The death of Jamal Khashoggi has created a crisis for Saudi Arabia. Other important Saudi princes have disappeared in Europe and were known to have crossed the wrong line with their government. However, none of them worked for The Washington Post.

Why would the Saudi government murder an internationally known journalist in such a bungled fashion? Reasons behind this story are slowly emerging. While Khashoggi had once been so close to the Saudi government that he was an advisor to the King, he had become increasingly critical of the government actions. With rumors that Saudi Arabia was increasing ties with Israel, Khashoggi dislike this idea. He saw Israel as self-serving and undependable. Consequently, he had become increasingly hostile to this possibility.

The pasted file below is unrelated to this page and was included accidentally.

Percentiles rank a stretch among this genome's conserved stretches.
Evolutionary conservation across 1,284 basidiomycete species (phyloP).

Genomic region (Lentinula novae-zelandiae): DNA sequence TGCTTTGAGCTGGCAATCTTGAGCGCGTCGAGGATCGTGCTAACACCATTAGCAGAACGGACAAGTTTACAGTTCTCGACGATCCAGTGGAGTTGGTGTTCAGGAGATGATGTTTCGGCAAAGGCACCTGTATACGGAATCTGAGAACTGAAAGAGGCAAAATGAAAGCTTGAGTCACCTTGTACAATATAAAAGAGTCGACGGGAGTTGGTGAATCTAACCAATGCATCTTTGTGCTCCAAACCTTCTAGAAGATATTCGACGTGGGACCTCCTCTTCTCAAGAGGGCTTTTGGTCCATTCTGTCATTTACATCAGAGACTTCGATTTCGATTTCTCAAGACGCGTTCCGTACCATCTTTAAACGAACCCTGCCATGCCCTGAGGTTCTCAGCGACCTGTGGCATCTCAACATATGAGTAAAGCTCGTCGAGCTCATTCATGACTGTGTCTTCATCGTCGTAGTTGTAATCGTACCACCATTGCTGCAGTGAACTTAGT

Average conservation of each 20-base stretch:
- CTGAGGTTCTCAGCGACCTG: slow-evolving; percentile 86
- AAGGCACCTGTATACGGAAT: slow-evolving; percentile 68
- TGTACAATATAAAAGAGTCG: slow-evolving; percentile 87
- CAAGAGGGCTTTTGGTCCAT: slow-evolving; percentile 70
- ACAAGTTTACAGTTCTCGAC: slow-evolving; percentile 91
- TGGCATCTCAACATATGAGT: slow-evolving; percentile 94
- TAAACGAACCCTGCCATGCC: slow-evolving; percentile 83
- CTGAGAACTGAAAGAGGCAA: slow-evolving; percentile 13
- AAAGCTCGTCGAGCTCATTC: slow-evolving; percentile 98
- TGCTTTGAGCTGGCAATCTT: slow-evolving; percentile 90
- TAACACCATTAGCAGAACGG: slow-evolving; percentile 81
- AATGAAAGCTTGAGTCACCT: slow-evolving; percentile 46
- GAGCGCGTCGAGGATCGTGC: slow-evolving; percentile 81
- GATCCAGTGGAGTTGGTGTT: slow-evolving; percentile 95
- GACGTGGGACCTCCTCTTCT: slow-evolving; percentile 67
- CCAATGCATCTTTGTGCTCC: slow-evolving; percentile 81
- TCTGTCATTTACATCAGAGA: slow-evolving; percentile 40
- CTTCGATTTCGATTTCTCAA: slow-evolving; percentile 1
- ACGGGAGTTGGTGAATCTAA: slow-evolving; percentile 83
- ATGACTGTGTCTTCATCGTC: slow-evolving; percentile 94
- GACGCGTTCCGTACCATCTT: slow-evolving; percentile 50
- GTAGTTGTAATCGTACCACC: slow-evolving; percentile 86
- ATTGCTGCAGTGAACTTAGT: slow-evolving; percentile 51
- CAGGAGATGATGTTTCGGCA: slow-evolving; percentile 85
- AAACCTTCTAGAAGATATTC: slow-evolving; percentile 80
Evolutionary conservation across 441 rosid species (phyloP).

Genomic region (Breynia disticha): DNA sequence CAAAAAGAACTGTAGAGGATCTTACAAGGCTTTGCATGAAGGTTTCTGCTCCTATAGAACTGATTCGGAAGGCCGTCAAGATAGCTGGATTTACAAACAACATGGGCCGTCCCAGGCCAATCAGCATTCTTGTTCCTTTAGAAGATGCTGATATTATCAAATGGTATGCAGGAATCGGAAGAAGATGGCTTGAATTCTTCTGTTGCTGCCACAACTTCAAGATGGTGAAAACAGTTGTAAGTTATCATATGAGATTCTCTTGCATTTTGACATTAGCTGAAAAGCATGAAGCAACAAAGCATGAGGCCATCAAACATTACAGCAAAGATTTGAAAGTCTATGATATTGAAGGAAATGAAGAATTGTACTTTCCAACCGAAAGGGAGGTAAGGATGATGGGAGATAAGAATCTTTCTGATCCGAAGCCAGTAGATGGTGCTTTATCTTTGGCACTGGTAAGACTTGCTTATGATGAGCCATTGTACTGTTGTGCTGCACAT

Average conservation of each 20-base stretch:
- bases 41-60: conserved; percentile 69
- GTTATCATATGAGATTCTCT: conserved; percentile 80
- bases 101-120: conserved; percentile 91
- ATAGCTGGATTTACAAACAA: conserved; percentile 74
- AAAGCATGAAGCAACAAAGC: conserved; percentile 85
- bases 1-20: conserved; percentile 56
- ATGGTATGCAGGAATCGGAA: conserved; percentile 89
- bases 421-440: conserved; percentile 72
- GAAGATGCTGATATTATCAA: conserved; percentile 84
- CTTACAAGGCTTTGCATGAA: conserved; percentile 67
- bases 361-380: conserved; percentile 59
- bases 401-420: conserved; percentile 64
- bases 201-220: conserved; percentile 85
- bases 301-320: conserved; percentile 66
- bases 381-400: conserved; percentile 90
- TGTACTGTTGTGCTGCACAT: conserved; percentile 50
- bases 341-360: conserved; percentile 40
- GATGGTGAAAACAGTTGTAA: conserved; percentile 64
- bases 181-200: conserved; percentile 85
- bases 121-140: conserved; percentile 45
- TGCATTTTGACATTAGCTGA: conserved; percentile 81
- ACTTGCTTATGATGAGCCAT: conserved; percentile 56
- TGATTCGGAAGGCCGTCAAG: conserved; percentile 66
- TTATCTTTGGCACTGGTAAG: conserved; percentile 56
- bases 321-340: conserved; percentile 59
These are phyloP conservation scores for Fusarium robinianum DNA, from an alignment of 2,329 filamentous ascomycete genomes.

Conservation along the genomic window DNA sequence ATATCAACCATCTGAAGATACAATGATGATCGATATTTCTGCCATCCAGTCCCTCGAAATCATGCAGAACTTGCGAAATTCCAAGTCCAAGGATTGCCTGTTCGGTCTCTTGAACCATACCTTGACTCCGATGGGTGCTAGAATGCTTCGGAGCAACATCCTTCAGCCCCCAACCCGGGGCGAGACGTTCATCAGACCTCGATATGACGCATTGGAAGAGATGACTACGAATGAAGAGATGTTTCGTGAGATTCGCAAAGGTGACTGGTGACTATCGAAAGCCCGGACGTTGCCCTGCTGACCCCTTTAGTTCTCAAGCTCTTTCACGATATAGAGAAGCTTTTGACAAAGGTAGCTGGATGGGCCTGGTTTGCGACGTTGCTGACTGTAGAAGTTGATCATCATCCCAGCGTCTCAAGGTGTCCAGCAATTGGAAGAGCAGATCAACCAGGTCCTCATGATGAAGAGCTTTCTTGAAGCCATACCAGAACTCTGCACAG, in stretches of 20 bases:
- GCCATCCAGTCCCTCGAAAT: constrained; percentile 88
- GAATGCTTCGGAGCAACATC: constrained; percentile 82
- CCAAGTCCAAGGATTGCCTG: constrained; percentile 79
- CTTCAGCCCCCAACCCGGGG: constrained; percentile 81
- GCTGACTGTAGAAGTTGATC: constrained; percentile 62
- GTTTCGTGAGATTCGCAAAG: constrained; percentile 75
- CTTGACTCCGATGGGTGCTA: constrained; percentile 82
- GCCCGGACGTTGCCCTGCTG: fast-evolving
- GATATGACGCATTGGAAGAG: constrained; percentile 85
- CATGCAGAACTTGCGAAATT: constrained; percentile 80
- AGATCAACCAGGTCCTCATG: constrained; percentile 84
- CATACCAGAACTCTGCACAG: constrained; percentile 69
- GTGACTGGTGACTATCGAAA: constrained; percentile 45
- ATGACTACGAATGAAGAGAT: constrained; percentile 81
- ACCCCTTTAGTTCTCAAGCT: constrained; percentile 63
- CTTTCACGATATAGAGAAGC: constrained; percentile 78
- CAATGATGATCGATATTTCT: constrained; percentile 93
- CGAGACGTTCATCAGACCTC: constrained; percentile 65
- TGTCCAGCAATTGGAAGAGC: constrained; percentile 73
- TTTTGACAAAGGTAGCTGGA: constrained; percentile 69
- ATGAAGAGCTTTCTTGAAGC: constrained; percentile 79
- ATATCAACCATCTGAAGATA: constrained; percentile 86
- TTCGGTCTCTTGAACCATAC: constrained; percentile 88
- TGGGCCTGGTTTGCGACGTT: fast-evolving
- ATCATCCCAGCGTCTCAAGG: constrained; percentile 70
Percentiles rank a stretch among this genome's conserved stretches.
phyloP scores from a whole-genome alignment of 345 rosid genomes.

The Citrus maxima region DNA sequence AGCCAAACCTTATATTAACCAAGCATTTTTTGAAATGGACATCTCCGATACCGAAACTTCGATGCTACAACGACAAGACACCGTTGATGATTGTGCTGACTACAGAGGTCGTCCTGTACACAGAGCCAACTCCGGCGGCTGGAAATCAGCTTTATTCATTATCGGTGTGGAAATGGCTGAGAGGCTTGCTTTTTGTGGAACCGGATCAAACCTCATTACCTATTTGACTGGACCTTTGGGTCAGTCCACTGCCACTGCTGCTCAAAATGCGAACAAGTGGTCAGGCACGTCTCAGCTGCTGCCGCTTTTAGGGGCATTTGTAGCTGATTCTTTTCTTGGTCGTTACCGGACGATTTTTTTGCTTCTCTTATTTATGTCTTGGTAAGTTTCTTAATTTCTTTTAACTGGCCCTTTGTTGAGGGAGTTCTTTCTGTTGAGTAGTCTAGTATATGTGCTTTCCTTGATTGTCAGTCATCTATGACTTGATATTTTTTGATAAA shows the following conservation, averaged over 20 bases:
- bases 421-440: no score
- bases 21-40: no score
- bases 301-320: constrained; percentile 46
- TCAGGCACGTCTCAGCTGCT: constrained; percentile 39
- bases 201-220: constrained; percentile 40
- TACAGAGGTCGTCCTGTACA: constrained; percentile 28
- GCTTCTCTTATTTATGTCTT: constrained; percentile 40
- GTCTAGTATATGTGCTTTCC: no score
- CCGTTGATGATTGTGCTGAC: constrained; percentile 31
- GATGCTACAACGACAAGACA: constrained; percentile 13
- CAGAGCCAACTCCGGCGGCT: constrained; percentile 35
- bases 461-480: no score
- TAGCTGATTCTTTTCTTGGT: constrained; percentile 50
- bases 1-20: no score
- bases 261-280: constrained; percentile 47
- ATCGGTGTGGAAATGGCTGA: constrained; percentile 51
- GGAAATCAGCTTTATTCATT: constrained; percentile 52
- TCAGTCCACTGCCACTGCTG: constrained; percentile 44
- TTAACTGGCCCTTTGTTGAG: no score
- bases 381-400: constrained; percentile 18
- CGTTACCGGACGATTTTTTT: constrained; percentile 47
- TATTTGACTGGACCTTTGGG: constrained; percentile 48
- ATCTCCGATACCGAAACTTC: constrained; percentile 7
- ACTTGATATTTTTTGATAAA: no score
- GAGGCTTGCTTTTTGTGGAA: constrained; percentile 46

For years the West had turned a blind-eye to violations of human rights occurring both inside and out when the Saudis acted badly. Trump considered the Saudis to be “his buddies” and was slow to be critical of the Khashoggi murder. Some analysts have suggested that the Trump Administration had in effect given the Saudis a blank check to do what they wished.

Consequently, the Saudis had no idea that killing Khashoggi could blow up in their face. In the US, the killing became a major issue like the Judge Kavanaugh debacle and the scandal continues to unfold. The snowball affect is now sending potential investors in Saudi Arabia running. The country’s attempt to present a new face to the world has been shot down. The best that the new monarch Mohammed Bin Salman can tout is that women can now drive cars (a hundred years behind the rest of the world).